“Genetic correlations among developmental and contextual behavioral plasticity in Drosophila melanogaster”

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Julia B. Saltz, Seana Lymer, Jessica Gabrielian, and Sergey V. Nuzhdin

Different types of behavioral plasticities are genetically correlated in flies

Can these larvae learn? Investigating genetic variation in aversive conditioning in fruit fly larvae

Drosophila melanogaster larvae choosing between ethyl acetate and control odors.
(Credit: Julia B. Saltz)

Should “nature vs. nurture” really be “nature and nurture”? The old opposition between nature and nurture presents behaviors as either due to genes, or to learning—but not both. In contrast, genetic differences might influence the ways that individuals interact with, and learn from, their environments. To test how learning and other types of behavioral responses to the environment differ among genotypes, researchers have turned to larvae of the fruit fly, Drosophila melanogaster. Although tiny and with simple brains, larvae can learn to avoid odors that that have previously proved harmful. By measuring different fly genotypes from a single population—almost 50,000 flies in total—the researchers find heritable genetic variation in the flies’ ability to associate an odor with a harmful electric shock. Further, genotypes that are more adept at learning to avoid the odor also use environmental cues to fine-tune their decisions about where to pupate—more so than genotypes with lower learning scores. These results represent the first time these two seemingly different types of behavioral changes have been found to be genetically correlated.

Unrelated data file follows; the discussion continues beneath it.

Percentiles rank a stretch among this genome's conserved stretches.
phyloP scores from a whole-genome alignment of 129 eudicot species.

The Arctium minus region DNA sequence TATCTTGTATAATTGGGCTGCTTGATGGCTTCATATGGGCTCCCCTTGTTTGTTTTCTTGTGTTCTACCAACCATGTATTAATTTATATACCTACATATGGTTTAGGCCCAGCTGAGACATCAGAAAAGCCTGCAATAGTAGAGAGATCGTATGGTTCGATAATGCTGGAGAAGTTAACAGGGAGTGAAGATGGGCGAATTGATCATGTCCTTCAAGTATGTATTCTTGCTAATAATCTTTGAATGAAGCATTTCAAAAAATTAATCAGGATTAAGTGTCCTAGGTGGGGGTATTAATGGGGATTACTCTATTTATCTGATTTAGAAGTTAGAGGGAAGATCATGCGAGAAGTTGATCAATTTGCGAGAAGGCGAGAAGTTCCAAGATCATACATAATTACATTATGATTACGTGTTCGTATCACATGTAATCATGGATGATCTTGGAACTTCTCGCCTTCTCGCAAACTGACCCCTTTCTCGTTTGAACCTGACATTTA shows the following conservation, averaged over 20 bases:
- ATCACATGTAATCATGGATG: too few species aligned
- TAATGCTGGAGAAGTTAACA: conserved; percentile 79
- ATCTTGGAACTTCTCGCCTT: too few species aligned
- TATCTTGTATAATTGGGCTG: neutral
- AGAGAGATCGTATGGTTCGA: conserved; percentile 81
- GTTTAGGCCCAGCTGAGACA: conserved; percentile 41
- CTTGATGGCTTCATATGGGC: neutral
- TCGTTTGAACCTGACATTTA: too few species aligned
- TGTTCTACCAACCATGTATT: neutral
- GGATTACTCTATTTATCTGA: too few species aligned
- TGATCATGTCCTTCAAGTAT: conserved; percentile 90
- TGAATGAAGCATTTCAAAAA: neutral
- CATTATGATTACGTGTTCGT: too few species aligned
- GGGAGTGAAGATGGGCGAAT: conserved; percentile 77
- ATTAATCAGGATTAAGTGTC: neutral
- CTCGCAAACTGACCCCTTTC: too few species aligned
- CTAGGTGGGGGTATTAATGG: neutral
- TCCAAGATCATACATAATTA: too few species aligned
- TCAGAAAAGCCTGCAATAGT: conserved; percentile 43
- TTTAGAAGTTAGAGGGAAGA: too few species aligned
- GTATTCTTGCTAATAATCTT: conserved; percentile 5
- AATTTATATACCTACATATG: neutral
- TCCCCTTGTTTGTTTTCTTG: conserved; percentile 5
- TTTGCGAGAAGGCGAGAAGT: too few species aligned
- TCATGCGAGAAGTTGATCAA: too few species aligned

Identifying the relationships between learning and other types of behavioral flexibility is important for predicting how animals might change their behavior in response to environmental changes, such as invasive species, and for understanding how learning might evolve. More broadly, genetic variation in the ways that individuals interact with and respond to their environments highlights the complex ways that both genes and the environment—nature and nurture—together orchestrate behavior. Read the Article